The city of Sandy Springs’ program to provide homes along the Hammond Drive corridor for first responders to rent could be expanding soon.
Since 2016 the city has purchased 28 properties along Hammond between Glenridge and Boylston drives as part of its plan to eventually widen the road from two lanes to four. Sandy Springs has spent $15,000 per home to refurbish each one if it was in good enough shape to be used as a rental house for police officers or firefighters. But if the city spent at least $5,000 more per house, it may be able to save more of them from demolition.
“We could probably save a couple of them,” Deputy City Manager Dave Wells said. “… If that would be the desire of council, we could increase the limit.”
Wells’ comments came, ironically, at the Sandy Springs City Council’s Oct. 6 meeting, where the council voted 6-0 to approve Complete Demolition Services’ $185,650 bid to raze 11 homes along Hammond. The meeting was held virtually due to the COVID-19 pandemic, and Complete’s bid was second to LMS General Contractors’ bid of $129,230, but LMS had a scheduling conflict so it had to withdraw.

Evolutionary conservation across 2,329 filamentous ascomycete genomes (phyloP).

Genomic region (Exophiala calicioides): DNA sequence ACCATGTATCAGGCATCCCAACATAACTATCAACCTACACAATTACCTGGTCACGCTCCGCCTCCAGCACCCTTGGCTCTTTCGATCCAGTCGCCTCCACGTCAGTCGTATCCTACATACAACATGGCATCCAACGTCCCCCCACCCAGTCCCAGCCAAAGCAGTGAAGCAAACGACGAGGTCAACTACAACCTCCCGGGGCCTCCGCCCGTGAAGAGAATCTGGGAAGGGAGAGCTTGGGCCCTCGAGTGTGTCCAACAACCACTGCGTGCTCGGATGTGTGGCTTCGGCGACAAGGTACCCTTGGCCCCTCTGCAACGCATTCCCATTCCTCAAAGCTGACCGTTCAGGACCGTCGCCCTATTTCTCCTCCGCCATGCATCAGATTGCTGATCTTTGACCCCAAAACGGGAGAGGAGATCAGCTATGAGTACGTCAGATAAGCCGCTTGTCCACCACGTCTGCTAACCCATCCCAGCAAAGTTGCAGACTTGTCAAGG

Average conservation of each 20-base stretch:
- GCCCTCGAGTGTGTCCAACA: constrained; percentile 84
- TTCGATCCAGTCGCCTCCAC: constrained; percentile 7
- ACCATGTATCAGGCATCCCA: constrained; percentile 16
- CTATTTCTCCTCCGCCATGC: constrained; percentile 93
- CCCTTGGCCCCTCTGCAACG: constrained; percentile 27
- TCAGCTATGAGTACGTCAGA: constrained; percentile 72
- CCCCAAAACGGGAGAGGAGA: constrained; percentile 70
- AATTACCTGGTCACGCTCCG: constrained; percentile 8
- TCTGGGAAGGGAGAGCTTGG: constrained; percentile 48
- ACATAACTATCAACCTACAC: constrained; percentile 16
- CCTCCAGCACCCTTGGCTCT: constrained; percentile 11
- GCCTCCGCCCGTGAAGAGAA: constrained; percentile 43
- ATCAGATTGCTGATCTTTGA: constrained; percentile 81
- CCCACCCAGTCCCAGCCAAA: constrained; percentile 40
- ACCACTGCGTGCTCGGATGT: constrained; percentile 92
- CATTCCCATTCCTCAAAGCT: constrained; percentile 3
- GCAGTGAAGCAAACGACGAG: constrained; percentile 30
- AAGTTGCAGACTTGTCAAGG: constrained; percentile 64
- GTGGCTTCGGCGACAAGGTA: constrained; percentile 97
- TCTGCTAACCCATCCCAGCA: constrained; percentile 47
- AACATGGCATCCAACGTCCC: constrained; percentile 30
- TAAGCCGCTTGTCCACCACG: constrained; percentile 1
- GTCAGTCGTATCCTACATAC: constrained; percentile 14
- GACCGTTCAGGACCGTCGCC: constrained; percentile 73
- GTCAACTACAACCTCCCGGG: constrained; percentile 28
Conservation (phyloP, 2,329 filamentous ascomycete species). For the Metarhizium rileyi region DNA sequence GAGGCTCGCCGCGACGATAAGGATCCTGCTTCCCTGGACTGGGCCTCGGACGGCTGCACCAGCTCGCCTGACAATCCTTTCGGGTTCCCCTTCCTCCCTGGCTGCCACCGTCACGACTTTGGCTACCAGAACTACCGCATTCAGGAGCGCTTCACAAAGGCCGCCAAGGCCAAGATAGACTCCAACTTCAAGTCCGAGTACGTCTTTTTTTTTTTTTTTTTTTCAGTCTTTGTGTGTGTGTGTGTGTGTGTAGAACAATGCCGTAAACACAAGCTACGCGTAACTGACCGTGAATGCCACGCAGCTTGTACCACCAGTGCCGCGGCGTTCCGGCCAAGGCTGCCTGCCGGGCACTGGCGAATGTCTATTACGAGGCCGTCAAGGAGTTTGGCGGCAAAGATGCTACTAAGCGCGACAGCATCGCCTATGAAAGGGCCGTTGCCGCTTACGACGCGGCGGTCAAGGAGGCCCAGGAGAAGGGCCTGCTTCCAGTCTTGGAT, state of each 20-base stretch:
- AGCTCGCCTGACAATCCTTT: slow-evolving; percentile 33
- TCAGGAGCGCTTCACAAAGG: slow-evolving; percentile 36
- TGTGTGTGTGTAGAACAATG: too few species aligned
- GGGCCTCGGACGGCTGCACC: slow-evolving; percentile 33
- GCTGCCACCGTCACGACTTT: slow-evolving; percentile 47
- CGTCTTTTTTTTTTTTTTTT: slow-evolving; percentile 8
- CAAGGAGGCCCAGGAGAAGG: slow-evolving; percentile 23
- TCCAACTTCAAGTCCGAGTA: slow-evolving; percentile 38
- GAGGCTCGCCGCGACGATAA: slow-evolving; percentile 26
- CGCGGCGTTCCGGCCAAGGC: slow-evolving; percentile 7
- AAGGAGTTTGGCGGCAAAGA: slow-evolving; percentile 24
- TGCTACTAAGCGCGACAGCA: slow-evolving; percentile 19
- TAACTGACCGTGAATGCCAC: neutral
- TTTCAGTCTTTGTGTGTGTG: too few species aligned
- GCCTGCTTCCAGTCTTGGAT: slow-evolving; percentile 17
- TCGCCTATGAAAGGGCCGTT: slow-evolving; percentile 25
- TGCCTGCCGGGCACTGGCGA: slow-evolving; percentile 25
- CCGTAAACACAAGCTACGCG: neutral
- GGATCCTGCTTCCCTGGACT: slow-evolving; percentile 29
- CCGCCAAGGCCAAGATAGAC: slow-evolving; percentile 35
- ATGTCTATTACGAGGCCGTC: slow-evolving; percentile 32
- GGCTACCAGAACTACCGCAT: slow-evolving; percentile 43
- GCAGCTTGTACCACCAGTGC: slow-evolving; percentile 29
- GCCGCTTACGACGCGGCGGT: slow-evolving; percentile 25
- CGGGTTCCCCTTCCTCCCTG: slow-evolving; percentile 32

However, Wells said, none of the 11 homes up for demolition were in good enough shape to save as rental houses for first responders.
“We had a lot of mold issues in them,” he said. “A lot of them … were in really bad condition.”
Wells said the city is renting four Hammond corridor homes to first responders and was renting a fifth, but problems arose in that one.
“One of the properties on Kayron (Drive) had numerous sinkholes with lots of flooding, so we had to move a police officer out of that house,” he said.
Since it could be five years before the city moves forward on the Hammond widening project because Sandy Springs won’t likely start construction on it until the next five-year round of TSPLOST (transportation special-purpose local-option sales tax) funds are approved by voters, salvaging the homes for now is a good idea, District 3 Councilman Chris Burnett said. “If these were in better condition, would there be enough demand from the public safety officers (to rent) each one?” he said.
Wells replied, “I would probably say the public safety officers would like it.”
Burnett later added, “Given how long it will take to develop this corridor, if we could get 10 years of housing, since you talk about officers wanting to live in the community where they serve, this would be a good investment.”
According to a map posted to the city’s website, the 13 remaining city-owned lots in the corridor are vacant, and there are at least seven properties on the north side of Hammond, where the widening will likely take place, that Sandy Springs still has not acquired yet. So, some of those could become rental houses for first responders.